Agar, Red Seaweed
Agar, the plain, small red seaweed doesn't look like an important plant. However, agar has contributed highly to bacteriological sciences.
Agar, the plain red seaweed doesn’t appear to be an important plant, at first glance. But it has made vast contributions to bacteriological science. A member of a large group of seaweeds, some quite beautiful, the red pigment is a camouflage of its green chlorophyll. Because it is an inhabitant of the deep, dark waters, it’s more colorful than seaweeds that exist near the light in shallow tidal areas.
Agar, Gelidium cartilegineum, is a small, reddish brown, cylindrical plant that reaches only 6 inches in height. Despite its diminutive size, agar’s bushy stems and branches are tough. The cells of this plant contain an odorless, tasteless, colorless, and transparent substance called agar. When boiled in plain water or in water to which sulfuric acid has been added, this seaweed yields a gelatinous substance that is called agar.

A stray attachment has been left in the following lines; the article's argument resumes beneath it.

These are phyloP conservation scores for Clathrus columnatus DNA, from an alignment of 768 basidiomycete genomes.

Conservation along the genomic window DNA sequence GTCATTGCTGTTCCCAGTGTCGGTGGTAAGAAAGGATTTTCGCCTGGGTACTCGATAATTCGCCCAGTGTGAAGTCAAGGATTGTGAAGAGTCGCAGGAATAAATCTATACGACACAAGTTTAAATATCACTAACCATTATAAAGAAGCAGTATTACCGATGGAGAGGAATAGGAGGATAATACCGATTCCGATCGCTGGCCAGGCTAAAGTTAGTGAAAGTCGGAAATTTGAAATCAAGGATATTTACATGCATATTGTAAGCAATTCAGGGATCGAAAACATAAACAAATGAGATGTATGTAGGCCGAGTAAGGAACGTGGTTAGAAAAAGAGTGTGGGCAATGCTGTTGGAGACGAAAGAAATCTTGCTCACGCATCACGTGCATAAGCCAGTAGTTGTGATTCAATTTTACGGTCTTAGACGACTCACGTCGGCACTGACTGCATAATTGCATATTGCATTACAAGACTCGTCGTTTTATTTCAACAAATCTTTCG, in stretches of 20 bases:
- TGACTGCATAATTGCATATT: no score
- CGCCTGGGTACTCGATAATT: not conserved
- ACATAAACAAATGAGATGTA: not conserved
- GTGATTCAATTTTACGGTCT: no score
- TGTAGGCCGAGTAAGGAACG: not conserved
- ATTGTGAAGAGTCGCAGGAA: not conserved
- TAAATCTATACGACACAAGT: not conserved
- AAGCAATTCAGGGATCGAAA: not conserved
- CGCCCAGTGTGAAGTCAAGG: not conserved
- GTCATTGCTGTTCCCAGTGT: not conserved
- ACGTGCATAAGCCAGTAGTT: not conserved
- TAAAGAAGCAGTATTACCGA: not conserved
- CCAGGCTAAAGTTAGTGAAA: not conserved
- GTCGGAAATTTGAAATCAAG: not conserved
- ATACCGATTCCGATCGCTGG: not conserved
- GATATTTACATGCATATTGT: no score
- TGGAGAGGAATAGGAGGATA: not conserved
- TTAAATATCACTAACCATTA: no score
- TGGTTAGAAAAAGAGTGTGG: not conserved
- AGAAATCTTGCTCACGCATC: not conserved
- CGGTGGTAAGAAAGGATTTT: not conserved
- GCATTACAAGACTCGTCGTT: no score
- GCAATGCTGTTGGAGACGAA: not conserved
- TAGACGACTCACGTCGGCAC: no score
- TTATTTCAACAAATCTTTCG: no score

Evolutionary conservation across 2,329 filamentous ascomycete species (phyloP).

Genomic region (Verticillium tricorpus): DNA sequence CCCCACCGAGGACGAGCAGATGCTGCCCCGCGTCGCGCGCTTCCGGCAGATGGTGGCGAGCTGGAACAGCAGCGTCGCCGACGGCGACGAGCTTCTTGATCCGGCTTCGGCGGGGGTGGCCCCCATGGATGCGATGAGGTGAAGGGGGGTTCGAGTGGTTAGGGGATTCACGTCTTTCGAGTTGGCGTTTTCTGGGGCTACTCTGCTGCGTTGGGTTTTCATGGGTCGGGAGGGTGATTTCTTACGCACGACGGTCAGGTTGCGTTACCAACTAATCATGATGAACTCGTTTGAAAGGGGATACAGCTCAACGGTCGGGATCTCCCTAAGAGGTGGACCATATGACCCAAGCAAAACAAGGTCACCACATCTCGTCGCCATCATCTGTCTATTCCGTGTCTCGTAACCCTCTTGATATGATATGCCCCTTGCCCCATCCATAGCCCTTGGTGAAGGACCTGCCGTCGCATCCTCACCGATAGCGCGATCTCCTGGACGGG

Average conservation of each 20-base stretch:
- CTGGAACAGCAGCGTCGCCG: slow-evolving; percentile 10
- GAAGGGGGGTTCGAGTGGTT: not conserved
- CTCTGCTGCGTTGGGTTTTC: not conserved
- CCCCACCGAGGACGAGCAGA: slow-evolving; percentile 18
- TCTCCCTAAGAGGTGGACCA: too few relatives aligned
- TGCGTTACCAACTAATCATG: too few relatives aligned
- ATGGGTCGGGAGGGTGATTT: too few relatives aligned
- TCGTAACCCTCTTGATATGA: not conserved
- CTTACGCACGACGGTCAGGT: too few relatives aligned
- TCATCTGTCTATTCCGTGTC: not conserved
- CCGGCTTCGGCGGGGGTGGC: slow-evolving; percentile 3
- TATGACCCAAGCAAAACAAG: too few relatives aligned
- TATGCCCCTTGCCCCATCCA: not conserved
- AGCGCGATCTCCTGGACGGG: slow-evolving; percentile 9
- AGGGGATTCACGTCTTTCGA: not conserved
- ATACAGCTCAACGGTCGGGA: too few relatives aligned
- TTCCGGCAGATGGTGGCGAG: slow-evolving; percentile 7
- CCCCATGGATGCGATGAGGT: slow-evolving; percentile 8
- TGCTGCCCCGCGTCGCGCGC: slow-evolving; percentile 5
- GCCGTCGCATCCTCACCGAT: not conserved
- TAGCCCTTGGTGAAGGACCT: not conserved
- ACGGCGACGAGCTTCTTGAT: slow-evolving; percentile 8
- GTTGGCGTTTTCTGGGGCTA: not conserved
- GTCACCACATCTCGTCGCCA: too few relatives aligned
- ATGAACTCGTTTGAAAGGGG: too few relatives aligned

Because agar is indigestible by practically all bacteria, it is an excellent base on which to grow laboratory bacterial cultures. The bacteria consume the substance in which they are grown but not the agar. German bacteriologist Robert Koch discovered this in the 1880’s.
And because agar is also indigestible by humans, it is now a common ingredient of packaged diet foods. Agar fills the stomach without adding calories!
In Japan, agar is put into sauces, soups, jellies, and desserts. In the West, it is used as a gelling and stabilizing agent by meat and fish canneries, and in baked goods, dairy products, and candies as well.
An extremely useful medicinal asset of agar is that it is hydrophilic, which means it absorbs water. So it is effective as a bulk laxative. It soaks up the water in the intestines and increases the bulk of waste material. And because of its water-absorbent capacity, agar is also used by dentists, and is manufactured into emulsions, lubricants, suppositories, and cosmetic gels.